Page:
Worcester Elgar Festival

ELGAR RETURNS TO LIFE IN WORCESTER


WORCESTER'S ELGAR FESTIVAL
by Christopher Morley


After well over a year of Covid lockdown postponements Worcester's Elgar for Everyone Festival is back up and running, packed with an exciting weekend of events.
Kenneth Woods, principal conductor of the English Symphony Orchestra and Festival Director, tells me about this rebirth of interaction between performers and audience.
"Chris, there's excitement, elation, expectation and trepidation," he begins.

"There's nothing to compare to live music - even the best possible filmed performance is ultimately only flashing lights on a screen and speakers moving back and forth. Concerts are where connections happen. And festivals, even more so. For all that we've missed the thrill of music being made in the moment and shared by all, we've also missed the community around the music. We've missed the connections, seeing friends, collaborating with colleagues. We chose Elgar's Enigma Variations this year as the centrepiece of the festival for this reason - it's about friendship, it's about connection."

In the Festival press release he refers to Elgar as this country's greatest composer, I remind Ken. How would he defend that statement to the champions of Purcell, Walton, Britten and others?

"Well, any statement like that must be made with a smile, as we know these kinds of judgements are, to an extent, subjective and statements like this are meant to be more playfully provocative than statements of gospel truth.

"There may well be a composer greater than all of these that has slipped below the radar - when one thinks of the kind of obscurity that engulfed Bach and Mahler for several decades after their deaths, you must admit that we never fully know what is out there until time works its magic. But, of all British composers, it's hard to think of any composer who, at their best, took music to such incredible emotional and spiritual heights as Elgar. I still think he's very underrated in most of the world."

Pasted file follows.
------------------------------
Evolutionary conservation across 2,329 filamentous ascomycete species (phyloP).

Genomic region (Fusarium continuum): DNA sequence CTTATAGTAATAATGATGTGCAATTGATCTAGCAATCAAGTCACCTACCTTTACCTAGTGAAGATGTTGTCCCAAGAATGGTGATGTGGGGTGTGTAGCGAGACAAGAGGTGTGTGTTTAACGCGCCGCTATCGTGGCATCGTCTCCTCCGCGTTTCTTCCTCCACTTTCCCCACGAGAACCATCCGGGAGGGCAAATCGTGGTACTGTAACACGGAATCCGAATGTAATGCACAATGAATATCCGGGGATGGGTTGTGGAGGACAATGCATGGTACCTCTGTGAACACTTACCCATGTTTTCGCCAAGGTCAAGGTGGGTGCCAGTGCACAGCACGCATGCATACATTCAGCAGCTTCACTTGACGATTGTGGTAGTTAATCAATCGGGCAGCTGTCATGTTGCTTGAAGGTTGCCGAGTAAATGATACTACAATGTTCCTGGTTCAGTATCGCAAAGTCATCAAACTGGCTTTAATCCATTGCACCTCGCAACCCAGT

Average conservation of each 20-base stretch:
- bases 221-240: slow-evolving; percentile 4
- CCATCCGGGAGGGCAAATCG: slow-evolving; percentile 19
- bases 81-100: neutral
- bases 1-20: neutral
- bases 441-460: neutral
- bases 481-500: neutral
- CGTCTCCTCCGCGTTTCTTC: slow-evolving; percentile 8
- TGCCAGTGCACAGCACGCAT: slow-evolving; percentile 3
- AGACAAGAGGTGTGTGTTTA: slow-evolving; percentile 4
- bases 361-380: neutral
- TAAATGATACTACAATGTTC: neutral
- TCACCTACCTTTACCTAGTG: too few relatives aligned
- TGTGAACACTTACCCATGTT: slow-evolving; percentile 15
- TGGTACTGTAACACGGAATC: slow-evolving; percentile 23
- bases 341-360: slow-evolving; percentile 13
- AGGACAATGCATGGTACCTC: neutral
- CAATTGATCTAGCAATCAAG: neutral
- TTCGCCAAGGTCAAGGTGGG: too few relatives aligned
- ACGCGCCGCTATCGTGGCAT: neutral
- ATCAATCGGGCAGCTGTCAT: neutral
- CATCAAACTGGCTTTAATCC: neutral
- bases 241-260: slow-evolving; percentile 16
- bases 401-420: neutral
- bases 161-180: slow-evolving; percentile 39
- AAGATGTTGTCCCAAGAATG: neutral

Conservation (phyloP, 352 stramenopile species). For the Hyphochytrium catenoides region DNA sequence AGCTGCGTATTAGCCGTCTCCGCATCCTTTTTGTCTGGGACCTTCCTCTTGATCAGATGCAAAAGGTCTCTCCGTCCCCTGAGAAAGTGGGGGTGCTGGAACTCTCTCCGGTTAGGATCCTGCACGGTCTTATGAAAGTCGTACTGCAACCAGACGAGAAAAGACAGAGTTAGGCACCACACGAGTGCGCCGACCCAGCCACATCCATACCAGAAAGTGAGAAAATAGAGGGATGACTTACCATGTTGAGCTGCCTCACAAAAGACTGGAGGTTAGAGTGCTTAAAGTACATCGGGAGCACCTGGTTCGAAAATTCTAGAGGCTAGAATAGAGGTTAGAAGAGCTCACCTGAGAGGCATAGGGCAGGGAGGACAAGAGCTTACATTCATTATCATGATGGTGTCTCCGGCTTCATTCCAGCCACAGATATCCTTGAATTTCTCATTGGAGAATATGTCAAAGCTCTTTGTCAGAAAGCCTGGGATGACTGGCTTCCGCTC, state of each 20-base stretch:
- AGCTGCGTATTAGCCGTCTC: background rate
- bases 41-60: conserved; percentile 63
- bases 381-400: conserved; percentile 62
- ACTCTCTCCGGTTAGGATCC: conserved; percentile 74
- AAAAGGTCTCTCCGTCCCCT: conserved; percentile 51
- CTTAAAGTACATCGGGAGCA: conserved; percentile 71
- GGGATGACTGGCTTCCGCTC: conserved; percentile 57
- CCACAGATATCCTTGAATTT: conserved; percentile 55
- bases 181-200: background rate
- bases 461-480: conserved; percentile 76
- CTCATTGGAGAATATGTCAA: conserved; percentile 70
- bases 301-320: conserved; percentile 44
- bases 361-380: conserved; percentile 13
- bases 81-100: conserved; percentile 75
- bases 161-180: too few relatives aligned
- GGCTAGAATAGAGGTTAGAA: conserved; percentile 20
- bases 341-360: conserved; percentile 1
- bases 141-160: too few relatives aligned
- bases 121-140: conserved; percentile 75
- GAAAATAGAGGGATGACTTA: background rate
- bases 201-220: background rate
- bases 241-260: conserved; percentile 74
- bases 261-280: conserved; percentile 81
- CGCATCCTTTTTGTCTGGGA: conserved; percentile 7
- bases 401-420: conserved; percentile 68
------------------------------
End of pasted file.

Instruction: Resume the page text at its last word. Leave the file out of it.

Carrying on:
This Festival boasts a really varied line-up of events. How did the planning go?

"The planning went fast!", Kenneth Woods emphasises, speaking in capital letters.

"We were heartbroken when the festival couldn't proceed this spring. Once we saw an opening in October, there was precious little time to put together a programme and get funding in place. Our plan was to keep the festival more modest in scale this time, but, on that front, we've failed. There's a real feast of music to be had, pretty much all weekend."

And Ken concludes with words echoing what I have heard from so many other conductors and soloists.

"Just on a human level, I would like to remind readers that when they come to a concert this autumn or winter, they should know just how much it means to every single musician on stage.

"This has been an incredibly difficult time for performers in all the arts. There have have been huge professional setbacks, financial challenges, and the health worries we all share in this era. But what we have missed most is you, the listener, the friend, the neighbour, the supporter. And we think you've missed us, too."

Many of the places with whom Elgar had strong personal connections figure as performance locations during the weekend-long Festival, none more prominent than Worcester Cathedral.

This will be the venue for a Gala Concert on Saturday October 30 (7.30pm), celebrating the 400th anniversary of the Worcester Charter. Kenneth Woods conducts the English Symphony Orchestra in an all-British programme including Vaughan Williams' Housman-inspired song-cycle On Wenlock Edge, Mark Wilde the tenor soloist, and Elgar's Enigma Variations (I published my obvious solution to Elgar's gnomic poser in the Birmingham Post many, many years ago).

Mark Wilde is also soloist in a recital of English song, accompanied by David Owen Norris. Two Worcestershire composers of the Victorian era are featured, Elgar himself and Walter Battison Haynes, as well as a contemporary one, Worcester-based Ian Venables.

Venables has been described in Musical Opinion as "Britain's greatest living composer of art songs", and in this recital at Huntingdon Hall his song-cycle The Last Invocation, based on poems by Walt Whitman, receives its premiere.

Much more is on offer all over the city during this busy weekend (October 29 - 31), with all details available on www.elgarfestival.org or elgar@elgarfestival.org.

Popular posts from this blog

Birmingham Opera Company's RhineGold

CBSO Covid Requiem review

CBSO Cunning Little Vixen review